Outfitting the new store was an adventure, as we scoured antique stores around Cattaraugus County for old glass display cases (some of which still remain in the store today), lighting fixtures, secondhand shelving, - anything we could get ours hands on, to make the store quaint but tasteful. To that end, we found an ally in Ralph Rose, a gentleman known to many in Ellicottville, who owned Discovery Antiques in Limestone, NY. He let us scour his barn innumerable times, looking for what we thought was just the right piece for our fledgling store, and would often call if he found something he thought we’d be interested in.
We actually did splurge on two large pieces of stained glass that we commissioned from a local resident, Kathy Harr. To frame the stained glass, we asked George Raicher, to build us some oak cabinetry, which to this day forms the backdrop for our retail store. Mr. Raecher had a little sawmill and fabrication shop in a building on Monroe Street, which many years later became part of the Ellicottville Brewing Company. I remember pushing Mr. Raecher, who didn’t respond well to pushing, to get the pieces done in time for our first Fall Festival, which we felt was essential for establishing “our presence” in our new community. Equally pressed to achieve that same deadline was our stained glass artist who, having built two stunning artistic pieces which still hang in our store, found cause to renegotiate the price, and engaged the services of the “notorious” Preston brothers as a negotiating tactic! Today, almost 40 years later, it’s just a funny memory for all of us!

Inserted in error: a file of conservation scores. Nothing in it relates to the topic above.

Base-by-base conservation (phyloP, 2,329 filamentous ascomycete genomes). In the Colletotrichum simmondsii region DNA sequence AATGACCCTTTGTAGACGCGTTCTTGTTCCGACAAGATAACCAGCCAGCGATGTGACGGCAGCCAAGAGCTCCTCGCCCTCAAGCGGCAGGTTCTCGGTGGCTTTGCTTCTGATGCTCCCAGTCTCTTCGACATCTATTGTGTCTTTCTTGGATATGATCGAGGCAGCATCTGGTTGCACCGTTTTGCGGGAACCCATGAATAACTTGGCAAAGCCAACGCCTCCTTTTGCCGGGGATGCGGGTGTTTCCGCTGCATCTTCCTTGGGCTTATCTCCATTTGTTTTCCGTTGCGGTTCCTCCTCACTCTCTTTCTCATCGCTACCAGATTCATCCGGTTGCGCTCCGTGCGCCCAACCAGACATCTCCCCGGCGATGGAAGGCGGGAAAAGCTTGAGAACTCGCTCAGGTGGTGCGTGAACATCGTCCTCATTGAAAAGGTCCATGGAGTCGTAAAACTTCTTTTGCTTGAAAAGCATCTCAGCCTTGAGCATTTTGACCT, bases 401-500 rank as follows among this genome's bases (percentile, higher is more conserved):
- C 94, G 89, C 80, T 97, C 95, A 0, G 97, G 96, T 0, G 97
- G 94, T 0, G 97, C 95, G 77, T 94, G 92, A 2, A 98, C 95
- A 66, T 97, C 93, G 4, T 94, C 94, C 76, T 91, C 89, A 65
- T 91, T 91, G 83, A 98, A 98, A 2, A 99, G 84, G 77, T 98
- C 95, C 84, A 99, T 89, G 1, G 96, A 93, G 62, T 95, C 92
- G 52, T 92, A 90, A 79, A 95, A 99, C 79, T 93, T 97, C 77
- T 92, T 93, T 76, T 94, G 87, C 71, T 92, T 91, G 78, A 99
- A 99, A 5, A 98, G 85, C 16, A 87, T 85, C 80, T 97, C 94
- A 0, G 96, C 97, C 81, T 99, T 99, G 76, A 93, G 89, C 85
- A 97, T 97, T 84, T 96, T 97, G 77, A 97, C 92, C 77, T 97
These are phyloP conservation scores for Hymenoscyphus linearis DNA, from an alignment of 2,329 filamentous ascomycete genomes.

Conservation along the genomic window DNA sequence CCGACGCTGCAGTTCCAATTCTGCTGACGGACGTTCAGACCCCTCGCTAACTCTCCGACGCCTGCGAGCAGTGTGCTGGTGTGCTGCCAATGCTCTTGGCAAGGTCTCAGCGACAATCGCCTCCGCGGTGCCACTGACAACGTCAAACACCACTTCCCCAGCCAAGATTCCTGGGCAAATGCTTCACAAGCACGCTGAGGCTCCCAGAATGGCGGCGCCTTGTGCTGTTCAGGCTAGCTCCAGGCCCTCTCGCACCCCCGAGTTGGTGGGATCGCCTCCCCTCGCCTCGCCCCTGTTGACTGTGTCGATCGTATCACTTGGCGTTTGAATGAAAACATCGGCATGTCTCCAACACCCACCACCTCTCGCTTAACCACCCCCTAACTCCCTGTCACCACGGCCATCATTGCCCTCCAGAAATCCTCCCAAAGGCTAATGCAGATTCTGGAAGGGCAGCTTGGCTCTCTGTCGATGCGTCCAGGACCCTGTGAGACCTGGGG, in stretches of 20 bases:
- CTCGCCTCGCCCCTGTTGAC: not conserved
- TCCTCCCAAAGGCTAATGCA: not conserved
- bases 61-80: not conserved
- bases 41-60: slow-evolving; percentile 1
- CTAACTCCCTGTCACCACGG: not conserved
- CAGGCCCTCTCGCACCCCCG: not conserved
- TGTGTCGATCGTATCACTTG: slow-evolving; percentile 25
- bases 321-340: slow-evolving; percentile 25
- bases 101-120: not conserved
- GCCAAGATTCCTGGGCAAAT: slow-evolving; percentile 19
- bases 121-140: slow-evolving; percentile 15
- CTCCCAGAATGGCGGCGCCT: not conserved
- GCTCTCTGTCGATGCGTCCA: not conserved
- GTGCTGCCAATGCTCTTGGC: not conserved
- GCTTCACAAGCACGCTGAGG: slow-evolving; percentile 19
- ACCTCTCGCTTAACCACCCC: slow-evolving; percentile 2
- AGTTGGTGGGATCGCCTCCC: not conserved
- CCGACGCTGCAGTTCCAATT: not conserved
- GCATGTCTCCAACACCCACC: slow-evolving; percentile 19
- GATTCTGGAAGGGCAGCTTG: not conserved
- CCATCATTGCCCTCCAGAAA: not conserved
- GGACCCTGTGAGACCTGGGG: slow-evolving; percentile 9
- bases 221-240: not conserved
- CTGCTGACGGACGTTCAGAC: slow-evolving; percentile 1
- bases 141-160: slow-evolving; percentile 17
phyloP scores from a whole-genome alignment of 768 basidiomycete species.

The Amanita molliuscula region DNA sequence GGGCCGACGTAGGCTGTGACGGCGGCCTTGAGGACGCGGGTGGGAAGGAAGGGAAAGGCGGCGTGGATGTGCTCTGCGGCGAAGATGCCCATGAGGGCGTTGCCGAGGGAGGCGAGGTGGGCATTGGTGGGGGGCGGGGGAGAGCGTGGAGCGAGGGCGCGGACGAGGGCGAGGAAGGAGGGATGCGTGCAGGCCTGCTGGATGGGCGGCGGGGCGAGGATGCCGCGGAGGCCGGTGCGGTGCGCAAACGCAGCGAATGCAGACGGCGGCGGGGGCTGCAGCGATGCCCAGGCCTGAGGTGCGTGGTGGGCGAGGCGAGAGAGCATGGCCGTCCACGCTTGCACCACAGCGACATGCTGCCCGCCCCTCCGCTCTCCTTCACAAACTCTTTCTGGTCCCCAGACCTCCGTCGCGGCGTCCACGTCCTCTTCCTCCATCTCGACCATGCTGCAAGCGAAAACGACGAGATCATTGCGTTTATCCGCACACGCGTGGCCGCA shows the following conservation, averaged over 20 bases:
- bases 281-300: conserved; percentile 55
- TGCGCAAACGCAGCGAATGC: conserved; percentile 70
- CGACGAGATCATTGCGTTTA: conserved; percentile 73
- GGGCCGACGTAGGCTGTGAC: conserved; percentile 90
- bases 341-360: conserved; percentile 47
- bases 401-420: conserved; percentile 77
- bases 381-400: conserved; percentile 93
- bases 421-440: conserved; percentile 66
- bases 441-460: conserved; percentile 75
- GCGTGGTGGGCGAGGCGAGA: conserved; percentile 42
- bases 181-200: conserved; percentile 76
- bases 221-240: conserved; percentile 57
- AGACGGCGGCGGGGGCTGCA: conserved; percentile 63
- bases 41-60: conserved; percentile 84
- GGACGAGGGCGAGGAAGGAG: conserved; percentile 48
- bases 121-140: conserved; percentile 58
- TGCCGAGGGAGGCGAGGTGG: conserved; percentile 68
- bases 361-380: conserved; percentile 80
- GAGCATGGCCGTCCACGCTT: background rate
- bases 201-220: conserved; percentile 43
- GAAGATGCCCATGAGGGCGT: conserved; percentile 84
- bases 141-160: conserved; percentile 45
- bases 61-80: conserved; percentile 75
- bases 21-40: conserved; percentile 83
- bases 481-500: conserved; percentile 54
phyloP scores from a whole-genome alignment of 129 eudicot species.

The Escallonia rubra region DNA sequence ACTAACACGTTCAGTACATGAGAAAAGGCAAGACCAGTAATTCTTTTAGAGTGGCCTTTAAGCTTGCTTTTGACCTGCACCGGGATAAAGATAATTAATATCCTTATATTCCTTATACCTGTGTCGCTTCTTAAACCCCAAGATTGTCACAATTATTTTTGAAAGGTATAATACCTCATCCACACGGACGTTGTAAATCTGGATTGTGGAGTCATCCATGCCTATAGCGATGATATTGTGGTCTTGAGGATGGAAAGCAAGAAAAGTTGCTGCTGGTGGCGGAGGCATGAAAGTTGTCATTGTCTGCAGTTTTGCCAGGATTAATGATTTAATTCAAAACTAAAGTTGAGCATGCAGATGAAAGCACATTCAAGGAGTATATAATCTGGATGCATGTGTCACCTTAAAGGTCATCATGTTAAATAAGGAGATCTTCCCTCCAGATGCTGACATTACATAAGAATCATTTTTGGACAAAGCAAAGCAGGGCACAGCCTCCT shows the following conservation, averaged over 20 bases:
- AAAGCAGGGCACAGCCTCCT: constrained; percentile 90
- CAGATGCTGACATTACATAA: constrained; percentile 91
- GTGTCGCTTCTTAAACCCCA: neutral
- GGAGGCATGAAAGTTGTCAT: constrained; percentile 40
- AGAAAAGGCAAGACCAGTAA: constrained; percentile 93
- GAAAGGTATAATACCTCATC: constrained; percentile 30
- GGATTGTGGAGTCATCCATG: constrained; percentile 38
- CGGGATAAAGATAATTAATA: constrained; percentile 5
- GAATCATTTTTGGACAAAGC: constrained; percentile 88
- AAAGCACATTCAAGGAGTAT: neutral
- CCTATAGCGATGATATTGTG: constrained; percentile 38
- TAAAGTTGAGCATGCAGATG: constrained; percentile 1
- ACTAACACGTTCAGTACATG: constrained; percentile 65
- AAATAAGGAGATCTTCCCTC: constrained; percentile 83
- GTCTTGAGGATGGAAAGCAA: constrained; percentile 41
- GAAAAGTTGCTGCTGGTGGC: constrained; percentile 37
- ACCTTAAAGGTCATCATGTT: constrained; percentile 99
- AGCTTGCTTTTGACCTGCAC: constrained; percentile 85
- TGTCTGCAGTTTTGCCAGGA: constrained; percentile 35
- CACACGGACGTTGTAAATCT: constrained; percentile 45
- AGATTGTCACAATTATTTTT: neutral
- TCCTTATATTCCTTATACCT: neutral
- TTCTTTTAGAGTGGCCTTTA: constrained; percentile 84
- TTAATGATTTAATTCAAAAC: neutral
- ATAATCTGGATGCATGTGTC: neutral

The first couple of years that we were in Ellicottville, we would close after Mother’s Day in May, and not reopen until October, shortly before Fall Festival. Summers were very slow, and we chose not to keep payroll on. Our employees were very happy to have the summers off, regardless. Over the years, of course Ellicottville has grown into a four-season destination, and with it Watson’s has grown into a four-season store, with its summer business eclipsing that of any of the company’s other seven stores.
We remained in the location adjacent to the Gin Mill until the early 2000’s (you’d have to check with Whitney to see if she has the exact year) when we moved across W. Washington and added ice cream to our offerings. The store shrank, but our business grew!
For many years, Watson’s in Ellicottville has been operated to a large degree autonomously, as our headquarters have remained in the Town of Tonawanda. We would never have reached the level of success that we have had in that small town were it not for the steadfast, diligent, hardworking kindly,--forget it, there aren’t enough words to describe how grateful we are as a family and as a company to have the services of our manager Barb Toth, and her staff and family (some of whom are the same).
The residents and visitors to Ellicottville are of great importance to our business, of course, and we welcome seeing those smiling faces at special occasions and events that so often arise in town, but we have been even more blessed to have the support of the townspeople of Ellicottville over the years. They have been there during the good years and the lean ones, and have always had kind words of support for, and unwavering loyalty to, our business for almost 40 years! Thank you.